One of the disadvantages of having cheap WiFi-capable boards like those based on the ESP32 is that you have to update them. If you have even a few in every room of your house, it can be a pain to pull them out and connect them to a cable for programming. Over the air programming is a great answer, and [Kevin] shows how you can control the update via a simple GUI. You can see a video demonstration of how it works below.
[Kevin] uses a ready-made OTA library to do the work, but creates a GUI configuration and downloader tool. There is a manual step to force the board into the OTA mode, which might be a mild inconvenience, but it improves security since you need physical access to the device to do an update.
Continue reading “OTA ESP32 GUI Makes Updates Simple”
ITEAD’s Sonoff line is a range of Internet-of-Things devices based around the ESP8266. This makes them popular for hacking due to their accessibility. Past projects have figured out how to reflash the Sonoff devices, but for [mirko], that wasn’t enough – it was time to reverse engineer the Sonoff Over-The-Air update protocol.
[mirko]’s motivation is simple enough – a desire for IoT devices that don’t need to phone home to the corporate mothership, combined with wanting to avoid the labor of cracking open every Sonoff device to reflash it with wires like a Neanderthal. The first step involved connecting the Sonoff device to WiFi and capturing the traffic. This quickly turned up an SSL connection to a remote URL. This was easily intercepted as the device doesn’t do any certificate validation – but a lack of security is sadly never a surprise on the Internet of Things.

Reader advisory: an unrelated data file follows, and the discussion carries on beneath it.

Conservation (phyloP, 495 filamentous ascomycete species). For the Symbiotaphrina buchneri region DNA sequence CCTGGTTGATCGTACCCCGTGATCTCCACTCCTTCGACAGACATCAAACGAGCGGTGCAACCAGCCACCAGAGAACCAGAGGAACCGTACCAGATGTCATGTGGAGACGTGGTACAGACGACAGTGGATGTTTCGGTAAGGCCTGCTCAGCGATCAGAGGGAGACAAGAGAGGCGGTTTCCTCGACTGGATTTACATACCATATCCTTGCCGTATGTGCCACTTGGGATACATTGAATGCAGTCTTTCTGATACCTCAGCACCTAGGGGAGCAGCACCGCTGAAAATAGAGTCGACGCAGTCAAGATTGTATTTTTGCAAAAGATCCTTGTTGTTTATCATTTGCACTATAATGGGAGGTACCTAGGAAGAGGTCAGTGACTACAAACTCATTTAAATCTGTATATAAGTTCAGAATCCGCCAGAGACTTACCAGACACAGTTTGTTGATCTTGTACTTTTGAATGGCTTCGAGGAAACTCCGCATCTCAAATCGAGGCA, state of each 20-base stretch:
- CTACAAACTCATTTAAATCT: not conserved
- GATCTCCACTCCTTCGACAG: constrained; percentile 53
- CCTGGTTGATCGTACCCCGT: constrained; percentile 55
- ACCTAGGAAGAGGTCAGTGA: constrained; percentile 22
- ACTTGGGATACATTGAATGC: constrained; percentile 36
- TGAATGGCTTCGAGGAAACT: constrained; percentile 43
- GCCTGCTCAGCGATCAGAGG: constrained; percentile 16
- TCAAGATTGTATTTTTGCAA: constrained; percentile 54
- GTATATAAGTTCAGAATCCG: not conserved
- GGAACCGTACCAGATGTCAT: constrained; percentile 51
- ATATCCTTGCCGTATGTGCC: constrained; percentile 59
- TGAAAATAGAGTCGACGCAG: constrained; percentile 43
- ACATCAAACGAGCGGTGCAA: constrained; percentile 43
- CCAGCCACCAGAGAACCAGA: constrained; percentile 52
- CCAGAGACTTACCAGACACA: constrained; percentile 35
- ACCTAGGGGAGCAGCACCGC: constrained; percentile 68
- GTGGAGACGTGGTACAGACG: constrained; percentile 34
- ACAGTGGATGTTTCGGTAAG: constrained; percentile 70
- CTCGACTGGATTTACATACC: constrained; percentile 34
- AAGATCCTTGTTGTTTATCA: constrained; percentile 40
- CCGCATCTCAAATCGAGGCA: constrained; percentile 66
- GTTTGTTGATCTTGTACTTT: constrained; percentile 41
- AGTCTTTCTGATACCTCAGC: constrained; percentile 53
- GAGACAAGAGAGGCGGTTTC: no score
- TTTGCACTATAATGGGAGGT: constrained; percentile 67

After capturing the network traffic, [mirko] set about piecing together the protocol used to execute the OTA updates. After a basic handshake between client and server, the server can ask the client to take various actions – such as downloading an updated firmware image. After determining the messaging format, [mirko] sought to create a webserver in Python to replicate this behaviour.
There are some pitfalls – firmware images need to be formatted slightly differently for OTA updates versus the usual serial upload method, as this process leaves the stock bootloader intact. There’s also the split-partition flash storage system to deal with, which [mirko] is still working on.
Nevertheless, it’s great to see hackers doing what they do best – taking control over hardware and software to serve their own purposes. To learn more, why not check out how to flash your Sonoff devices over serial? They’re just an ESP8266 inside, after all.
There’s nothing to be ashamed of. It’s a problem we all have. You change your code a lot — you can’t help it, you just need to tweak one last little bit. And then you have to go downstairs, fetch your ESP8266 module, plug it in to your computer, flash the new firmware in, and then run back down and re-install your wine-cellar temperature monitor. If only there were a way to continuously update your ESP8266 over the air, pulling new code down from your GitHub repository, automatically running your test suite on it, and then pushing it off to the ESP.
OK, it’s ridiculous overkill, but [squix] strung together a bunch of open-source continuous integration tools and made them work with the ESP8266. A simple PHP script connects the ESP to the rest of the web infrastructure.
[squix] says the word “security” in the same way that gin aficionados whisper “vermouth” over their Martinis. Which is to say, there is none. But for a home solution, or if you want to play around with continuous development, it’s a good start.
And this is a cool project because it makes use of the ESP8266 OTA (over-the-air) programming library to push the code across. And we do hate having to run around the house to update firmware.
So check it out if you want to push code to your ESP8266s without physically going to fetch them, or if you want to integrate your web development with your home deployment.